In “What Afro-Latinos Want You to Know,” interviewee Antonio Curtis noted that we “want a world where we say Latinos are united, but at the same time, we have to end discrimination among Latinos.” Antonio is right. Without solidarity among Puerto Ricans and Latinx people in general, we are unable to excel or unite. In Puerto Rico, negative effects of Hurricane Maria persist, the Puerto Rican education system is failing, the divide among Puerto Ricans on whether Puerto Rico should become a state or be independent from the U.S., and, recently, the eventual resignation of their existing governor. With existing divisions in the political and economic realm of Puerto Rico, Puerto Ricans must join in solidarity and equality in order to seek justice for each other. If we remembered and cherished our shared ancestry, we might find that we are not so different. Despite our varied complexions, we could unite and seek justice for our island.

Each of us belong to an island the U.S. simultaneously exploits and ignores. Each of us are oppressed by systems and people in America that view us as other. We are one people group, as poet and author, Elizabeth Acevedo, preaches:

Read our lifeline,

birth of intertwine,

moonbeams

and starshine.

We are every

ocean crossed.

North Star navigates

our waters.

Our bodies

have been bridges.

We are the sons

and daughters,

el destino de mi gente,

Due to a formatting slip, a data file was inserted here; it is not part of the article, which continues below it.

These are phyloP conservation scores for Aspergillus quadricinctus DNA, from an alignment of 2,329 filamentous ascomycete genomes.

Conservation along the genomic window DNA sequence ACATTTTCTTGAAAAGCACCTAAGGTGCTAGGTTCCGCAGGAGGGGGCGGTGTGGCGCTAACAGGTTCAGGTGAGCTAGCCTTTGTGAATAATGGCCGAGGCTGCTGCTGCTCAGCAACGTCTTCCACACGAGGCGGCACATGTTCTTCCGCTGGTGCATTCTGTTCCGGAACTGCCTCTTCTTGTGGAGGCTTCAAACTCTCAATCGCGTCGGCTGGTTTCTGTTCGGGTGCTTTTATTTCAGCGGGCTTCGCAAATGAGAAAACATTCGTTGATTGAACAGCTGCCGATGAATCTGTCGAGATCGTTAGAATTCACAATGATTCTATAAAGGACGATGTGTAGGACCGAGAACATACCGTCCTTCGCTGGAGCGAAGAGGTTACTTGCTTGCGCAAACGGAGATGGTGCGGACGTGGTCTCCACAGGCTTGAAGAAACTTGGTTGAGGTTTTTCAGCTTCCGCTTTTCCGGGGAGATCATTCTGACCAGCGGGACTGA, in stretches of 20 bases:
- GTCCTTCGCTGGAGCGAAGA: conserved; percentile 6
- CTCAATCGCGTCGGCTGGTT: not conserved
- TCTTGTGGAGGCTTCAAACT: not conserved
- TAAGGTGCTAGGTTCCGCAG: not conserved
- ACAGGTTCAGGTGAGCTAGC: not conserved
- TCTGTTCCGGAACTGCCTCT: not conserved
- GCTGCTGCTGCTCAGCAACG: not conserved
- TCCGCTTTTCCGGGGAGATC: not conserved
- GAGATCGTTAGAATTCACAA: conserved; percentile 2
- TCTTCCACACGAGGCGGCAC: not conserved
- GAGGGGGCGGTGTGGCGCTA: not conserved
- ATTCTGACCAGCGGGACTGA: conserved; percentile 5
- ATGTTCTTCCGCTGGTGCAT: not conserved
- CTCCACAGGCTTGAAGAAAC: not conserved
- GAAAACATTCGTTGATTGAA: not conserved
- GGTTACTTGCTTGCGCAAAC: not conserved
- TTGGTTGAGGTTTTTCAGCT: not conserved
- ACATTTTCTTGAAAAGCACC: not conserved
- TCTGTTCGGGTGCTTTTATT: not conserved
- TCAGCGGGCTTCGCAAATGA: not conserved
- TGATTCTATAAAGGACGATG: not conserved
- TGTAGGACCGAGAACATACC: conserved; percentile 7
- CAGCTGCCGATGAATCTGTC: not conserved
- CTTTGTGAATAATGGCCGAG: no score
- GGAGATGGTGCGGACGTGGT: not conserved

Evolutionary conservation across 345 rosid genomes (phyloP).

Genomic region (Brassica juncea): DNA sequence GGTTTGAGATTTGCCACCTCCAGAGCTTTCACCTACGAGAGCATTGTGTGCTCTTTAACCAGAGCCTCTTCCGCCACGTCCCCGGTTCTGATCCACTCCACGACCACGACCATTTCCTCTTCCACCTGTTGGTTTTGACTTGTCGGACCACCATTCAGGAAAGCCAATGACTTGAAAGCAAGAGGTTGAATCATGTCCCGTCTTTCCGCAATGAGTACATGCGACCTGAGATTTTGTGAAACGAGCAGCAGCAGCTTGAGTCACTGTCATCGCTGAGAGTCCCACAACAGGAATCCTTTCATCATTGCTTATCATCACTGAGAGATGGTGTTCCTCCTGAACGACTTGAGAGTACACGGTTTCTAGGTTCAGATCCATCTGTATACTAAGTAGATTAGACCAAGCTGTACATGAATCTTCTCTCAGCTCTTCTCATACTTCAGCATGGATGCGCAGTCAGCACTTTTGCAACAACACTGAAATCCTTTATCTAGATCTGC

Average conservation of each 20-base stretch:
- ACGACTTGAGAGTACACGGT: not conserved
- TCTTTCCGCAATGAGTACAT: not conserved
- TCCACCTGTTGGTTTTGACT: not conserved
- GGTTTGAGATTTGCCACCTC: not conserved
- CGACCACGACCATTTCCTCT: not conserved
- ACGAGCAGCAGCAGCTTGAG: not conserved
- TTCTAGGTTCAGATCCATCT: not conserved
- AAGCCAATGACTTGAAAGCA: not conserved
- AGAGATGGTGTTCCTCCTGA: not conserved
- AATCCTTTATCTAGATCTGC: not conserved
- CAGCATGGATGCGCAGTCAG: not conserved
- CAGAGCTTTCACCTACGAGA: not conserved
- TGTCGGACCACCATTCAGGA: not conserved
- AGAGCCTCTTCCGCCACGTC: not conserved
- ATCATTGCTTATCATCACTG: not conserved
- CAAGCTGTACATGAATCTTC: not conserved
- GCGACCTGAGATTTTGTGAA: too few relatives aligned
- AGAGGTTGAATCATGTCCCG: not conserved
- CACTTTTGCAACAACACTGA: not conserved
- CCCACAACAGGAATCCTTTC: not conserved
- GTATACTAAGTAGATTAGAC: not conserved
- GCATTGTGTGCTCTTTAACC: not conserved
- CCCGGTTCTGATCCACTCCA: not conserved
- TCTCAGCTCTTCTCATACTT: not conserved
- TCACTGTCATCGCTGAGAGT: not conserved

black

brown

beautiful. 

Despite the discrimination my great-grandparents and grandparents experienced or dealt, my parents found love on their island. Together they salsaed to Victor Manuelle, visited la playa, Cerro Gordo en Vega Alta, and indulged asopao and chuletas de cerdo. Together they raised my sisters and me. My family, although colorful, is a Puerto Rican family. There is nothing more beautiful than the varying complexions of Puerto Ricans. The blend of Taíno, African, and Spanish blood Puerto Ricans share is a blessing. We have one another. We can be powerful, together.

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About the author: Andrea Isabel Diaz-Fournier is a third-year student at Seattle Pacific University studying Criminal Justice and Women’s Studies. She is the Education Programmer of SPU’s Intercultural Initiatives Committee, Catalyst, and the co-president of SPU’s campus club, Latinx Unidos.